Retail Tenant Mix Tops Mixed-Use Agenda
The terms “experiential retail” and “mixed-use development” are both thrown around heavily in the context of 21st century commercial real estate.
As buzzwords for the changing landscape of retail real estate and encapsulations of the preferences of millennials, the terms are as popular in their usage as they are arbitrary in their application. Is an apartment building with a ground-floor restaurant or coffee shop really considered mixed-use? Is it actually legitimate to think of buying shoes or jewelry as an experience?
The answer varies depending on who’s asked. But the fact remains that dividing lines between certain property classes are beginning to blur.
Increasingly, office and multifamily projects are designed to include food, drink and entertainment options, which have become the only real common denominators among mixed-use projects. Given that those three facets of retail involve spending on one-time, consumable products and services, they have become the face of experiential shopping and spending.
Integrating retail development into mixed-use projects, as opposed to standalone shopping centers or pad sites, comes with its own unique challenges: parking, noise restrictions and sourcing contractors that specialize in build-outs for multiple property types, to name a few.
But developers realize that no matter how much office space or how many residential units a mixed-use project offers, the experiential success of the property is seized or missed at the retail level. As such, many developers of mixed-use properties in Texas consider nailing down the right retail tenant mix their No. 1 priority.
Though they vary by size and location, the projects spotlighted in this piece share the common thread of providing an open-ended experience, meaning their developers want people to feel comfortable showing up without a pre-set plan. They want customers to be able to improvise and make game-time decisions based on the variety of tenant options.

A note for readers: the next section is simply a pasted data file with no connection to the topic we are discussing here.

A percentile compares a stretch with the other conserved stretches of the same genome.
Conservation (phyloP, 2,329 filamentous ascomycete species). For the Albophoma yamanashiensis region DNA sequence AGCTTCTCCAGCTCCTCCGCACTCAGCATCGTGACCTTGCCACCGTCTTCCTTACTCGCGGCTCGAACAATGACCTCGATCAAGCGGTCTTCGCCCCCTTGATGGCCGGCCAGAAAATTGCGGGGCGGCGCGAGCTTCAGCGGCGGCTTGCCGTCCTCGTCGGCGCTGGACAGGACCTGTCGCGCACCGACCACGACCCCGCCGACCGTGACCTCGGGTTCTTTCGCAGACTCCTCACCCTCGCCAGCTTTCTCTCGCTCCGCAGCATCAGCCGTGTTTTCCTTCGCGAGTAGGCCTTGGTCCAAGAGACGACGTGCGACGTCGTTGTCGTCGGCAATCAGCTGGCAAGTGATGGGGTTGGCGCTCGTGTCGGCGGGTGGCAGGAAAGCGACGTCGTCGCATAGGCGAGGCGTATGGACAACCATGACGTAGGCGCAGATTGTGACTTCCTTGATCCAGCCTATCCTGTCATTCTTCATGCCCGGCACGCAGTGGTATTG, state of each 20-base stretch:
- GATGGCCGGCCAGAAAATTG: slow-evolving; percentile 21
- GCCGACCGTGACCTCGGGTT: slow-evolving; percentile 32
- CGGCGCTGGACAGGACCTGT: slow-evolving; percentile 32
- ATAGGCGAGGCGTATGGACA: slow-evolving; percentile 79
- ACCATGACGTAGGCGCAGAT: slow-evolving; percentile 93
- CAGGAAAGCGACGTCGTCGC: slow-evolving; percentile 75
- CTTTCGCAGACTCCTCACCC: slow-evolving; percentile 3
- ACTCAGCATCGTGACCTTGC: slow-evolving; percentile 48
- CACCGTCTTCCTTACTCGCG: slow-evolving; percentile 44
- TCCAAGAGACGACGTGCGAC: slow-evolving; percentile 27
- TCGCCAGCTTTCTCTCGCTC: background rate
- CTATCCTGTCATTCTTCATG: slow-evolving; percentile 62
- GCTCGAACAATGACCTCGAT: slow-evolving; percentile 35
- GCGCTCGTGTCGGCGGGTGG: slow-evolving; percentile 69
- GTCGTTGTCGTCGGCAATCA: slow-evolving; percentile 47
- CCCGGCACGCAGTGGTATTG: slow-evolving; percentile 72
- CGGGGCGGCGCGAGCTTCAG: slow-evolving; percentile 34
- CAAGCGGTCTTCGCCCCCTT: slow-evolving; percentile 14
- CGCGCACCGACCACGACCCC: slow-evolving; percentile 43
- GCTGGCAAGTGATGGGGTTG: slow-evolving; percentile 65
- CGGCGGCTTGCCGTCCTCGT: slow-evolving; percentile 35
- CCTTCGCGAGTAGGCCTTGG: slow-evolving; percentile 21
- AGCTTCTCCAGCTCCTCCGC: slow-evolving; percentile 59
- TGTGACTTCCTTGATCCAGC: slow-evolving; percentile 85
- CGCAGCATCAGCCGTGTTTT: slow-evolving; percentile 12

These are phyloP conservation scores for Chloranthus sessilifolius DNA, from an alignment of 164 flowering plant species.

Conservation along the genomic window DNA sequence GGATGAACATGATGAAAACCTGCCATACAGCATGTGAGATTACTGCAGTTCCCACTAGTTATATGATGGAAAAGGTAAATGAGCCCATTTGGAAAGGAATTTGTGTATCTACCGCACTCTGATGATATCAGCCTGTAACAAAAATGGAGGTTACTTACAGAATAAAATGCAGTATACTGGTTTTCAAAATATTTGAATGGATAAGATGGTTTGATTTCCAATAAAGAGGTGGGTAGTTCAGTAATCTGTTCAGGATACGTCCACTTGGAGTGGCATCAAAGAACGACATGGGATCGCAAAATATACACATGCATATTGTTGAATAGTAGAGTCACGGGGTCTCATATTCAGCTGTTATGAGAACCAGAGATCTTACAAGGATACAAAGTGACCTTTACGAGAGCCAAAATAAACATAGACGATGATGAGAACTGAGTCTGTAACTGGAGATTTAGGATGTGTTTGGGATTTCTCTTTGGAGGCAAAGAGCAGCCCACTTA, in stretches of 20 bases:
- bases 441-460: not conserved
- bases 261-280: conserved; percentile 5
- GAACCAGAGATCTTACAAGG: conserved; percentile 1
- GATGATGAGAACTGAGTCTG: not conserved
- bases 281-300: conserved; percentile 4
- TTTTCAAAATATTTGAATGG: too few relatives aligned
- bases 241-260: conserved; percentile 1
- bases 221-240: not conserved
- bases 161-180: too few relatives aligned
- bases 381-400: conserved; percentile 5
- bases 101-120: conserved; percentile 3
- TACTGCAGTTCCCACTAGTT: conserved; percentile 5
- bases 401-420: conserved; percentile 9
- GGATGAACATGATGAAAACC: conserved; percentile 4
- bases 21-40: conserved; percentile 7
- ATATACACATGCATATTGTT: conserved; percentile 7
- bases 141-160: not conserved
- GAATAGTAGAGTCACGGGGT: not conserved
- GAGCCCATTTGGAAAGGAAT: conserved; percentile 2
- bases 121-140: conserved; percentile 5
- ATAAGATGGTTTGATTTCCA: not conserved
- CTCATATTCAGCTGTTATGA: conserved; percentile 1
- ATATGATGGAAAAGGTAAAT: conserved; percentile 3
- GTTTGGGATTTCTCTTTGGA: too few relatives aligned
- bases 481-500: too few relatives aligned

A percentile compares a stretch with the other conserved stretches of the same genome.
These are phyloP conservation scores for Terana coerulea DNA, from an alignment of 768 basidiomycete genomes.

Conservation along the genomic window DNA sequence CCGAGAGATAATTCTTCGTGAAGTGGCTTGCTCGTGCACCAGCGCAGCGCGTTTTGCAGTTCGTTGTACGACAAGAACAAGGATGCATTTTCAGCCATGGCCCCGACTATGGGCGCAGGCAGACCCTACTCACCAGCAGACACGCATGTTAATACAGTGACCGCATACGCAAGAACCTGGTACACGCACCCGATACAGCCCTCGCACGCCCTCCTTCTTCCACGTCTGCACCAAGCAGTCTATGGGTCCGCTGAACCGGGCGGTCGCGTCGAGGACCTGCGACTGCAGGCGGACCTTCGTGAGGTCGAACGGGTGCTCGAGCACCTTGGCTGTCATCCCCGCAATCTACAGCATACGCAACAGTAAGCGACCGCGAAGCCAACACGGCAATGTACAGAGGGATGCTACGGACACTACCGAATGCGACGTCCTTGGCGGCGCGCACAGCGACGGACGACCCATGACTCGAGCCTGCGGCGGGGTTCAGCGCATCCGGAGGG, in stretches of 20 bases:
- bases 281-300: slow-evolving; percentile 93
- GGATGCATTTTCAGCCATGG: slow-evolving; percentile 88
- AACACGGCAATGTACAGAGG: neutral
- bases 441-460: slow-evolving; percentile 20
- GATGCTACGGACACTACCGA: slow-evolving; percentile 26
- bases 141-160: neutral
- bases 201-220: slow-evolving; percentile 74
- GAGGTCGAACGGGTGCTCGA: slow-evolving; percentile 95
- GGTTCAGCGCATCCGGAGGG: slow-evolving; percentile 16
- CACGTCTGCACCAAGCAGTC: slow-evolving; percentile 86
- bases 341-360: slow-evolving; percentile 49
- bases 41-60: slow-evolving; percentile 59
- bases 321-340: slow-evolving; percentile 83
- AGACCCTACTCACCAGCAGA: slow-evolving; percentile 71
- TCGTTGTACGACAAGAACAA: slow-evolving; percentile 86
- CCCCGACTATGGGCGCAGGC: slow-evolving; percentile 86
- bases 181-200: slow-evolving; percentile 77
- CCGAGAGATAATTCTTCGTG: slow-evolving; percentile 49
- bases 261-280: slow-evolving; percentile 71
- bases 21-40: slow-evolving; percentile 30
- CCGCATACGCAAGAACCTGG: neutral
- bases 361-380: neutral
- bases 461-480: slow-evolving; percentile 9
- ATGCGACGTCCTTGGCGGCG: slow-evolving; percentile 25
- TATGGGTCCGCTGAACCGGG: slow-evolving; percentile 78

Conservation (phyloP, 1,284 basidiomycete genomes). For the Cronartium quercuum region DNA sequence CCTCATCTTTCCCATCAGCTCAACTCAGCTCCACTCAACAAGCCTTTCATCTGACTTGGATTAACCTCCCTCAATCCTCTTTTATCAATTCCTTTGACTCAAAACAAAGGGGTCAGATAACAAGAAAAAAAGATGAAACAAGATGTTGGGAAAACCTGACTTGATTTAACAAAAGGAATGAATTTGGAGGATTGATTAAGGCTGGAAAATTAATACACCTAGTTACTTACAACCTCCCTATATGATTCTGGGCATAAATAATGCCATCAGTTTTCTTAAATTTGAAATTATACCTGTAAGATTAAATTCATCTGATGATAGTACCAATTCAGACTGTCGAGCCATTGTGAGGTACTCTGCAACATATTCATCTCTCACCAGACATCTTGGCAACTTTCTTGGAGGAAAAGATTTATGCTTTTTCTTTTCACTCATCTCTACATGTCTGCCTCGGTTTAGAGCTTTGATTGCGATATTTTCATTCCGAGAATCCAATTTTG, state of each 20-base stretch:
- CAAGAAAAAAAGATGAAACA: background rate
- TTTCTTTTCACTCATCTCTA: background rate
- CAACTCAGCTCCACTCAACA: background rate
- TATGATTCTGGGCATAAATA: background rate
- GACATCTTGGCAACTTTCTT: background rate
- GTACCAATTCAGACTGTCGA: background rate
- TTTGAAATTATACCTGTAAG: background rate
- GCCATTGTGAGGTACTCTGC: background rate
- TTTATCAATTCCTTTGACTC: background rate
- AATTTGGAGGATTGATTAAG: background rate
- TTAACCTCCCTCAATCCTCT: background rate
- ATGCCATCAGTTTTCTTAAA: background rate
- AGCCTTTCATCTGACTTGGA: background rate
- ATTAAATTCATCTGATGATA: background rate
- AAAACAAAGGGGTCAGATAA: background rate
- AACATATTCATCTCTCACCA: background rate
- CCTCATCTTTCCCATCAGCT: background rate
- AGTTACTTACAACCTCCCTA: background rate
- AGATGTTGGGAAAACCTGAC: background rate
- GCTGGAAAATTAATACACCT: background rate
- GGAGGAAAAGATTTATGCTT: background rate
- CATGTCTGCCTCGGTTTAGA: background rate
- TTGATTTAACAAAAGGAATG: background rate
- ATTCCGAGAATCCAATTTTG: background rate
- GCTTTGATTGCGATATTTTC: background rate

These projects are true mixed-use developments — properties offering hotels, medical facilities, hundreds of multifamily units and tens of thousands of square feet of office space, in addition to retail. Their unique and distinct approaches to brick-and-mortar retail represent the future of American shopping trends.
Backed by Berkshire Hathaway-owned Nebraska Furniture Mart, the 433-acre Grandscape development epitomizes the successful merging of economic and demographic factors with mixed-use real estate projects.
The northern outskirts of Dallas are exploding, with Plano emerging as a hub for corporate relocations and Frisco and McKinney both cracking the top five of the U.S. Census Bureau’s list of fastest-growing cities in 2017.
Grandscape’s nearby location in The Colony has been and will be instrumental to its success, according to Jeff Lind, president of Grandscape and chief strategy and development officer at Nebraska Furniture Mart.
“Grandscape is located in the heart of the fastest-growing pie slice in the DFW metro,” says Lind. “It’s a good regional location off Sam Rayburn Tollway and State Highway 121 with the Dallas North Tollway, a thoroughfare with tremendous
traffic, only a mile and a half away. It’s highly visible and accessible.”
Currently anchored by a 1.9 million-square-foot Nebraska Furniture Mart retail location and distribution center, Grandscape’s next phase of development will deliver a 100-acre lifestyle center. This phase will feature an undetermined amount of office, retail and restaurant space, anywhere between 500 and 700 multifamily units and at least one hotel.
Keeping plans flexible and open-ended is central to Grandscape’s operating philosophy, says Lind.
“Nothing is set in stone with this project, which isn’t about having a predetermined plan of how much of a certain product we want” he says. “Curating the tenants to fit together, attracting retailers that are first-to-market — if you can do this, you create a magnifying effect for the individual brands, as well as a one-of-a-kind project.”
Finding that ideal tenant mix requires a bit of unorthodox courtship of retailers, adds Lind.
“With standard retail developments, you go to a brokerage firm and say, ‘Here’s what we have in mind, go lease it out for us,’” he says. “We’re 180 degrees away from that. We’re really focused on talking owner-to-owner and doing it ourselves.”
Notable specifics for the lifestyle center phase of the project include a 300,000-square-foot Scheels sporting goods store, an 85,000-square-foot Galaxy Theaters and a 100,000-square-foot Andretti Indoor Karting and Games location.
Spanning six contiguous blocks on the fringe of downtown Austin, Plaza Saltillo’s location alone distinguishes it from other mixed-use properties with heavy retail components.
The developers of the project intend to transform a site that once housed a train depot into a 10-acre site with roughly 115,000 square feet of retail and restaurant space, 140,000 square feet of office space and 800 multifamily units.
“Even though it’s being built new, we want it to feel like the street has evolved over time and has its own character,” says Jason Thumlert, principal at Endeavor Real Estate Group, the project’s main developer. “We’ve pushed for a sizable amount of retail because it’s the face of the project.”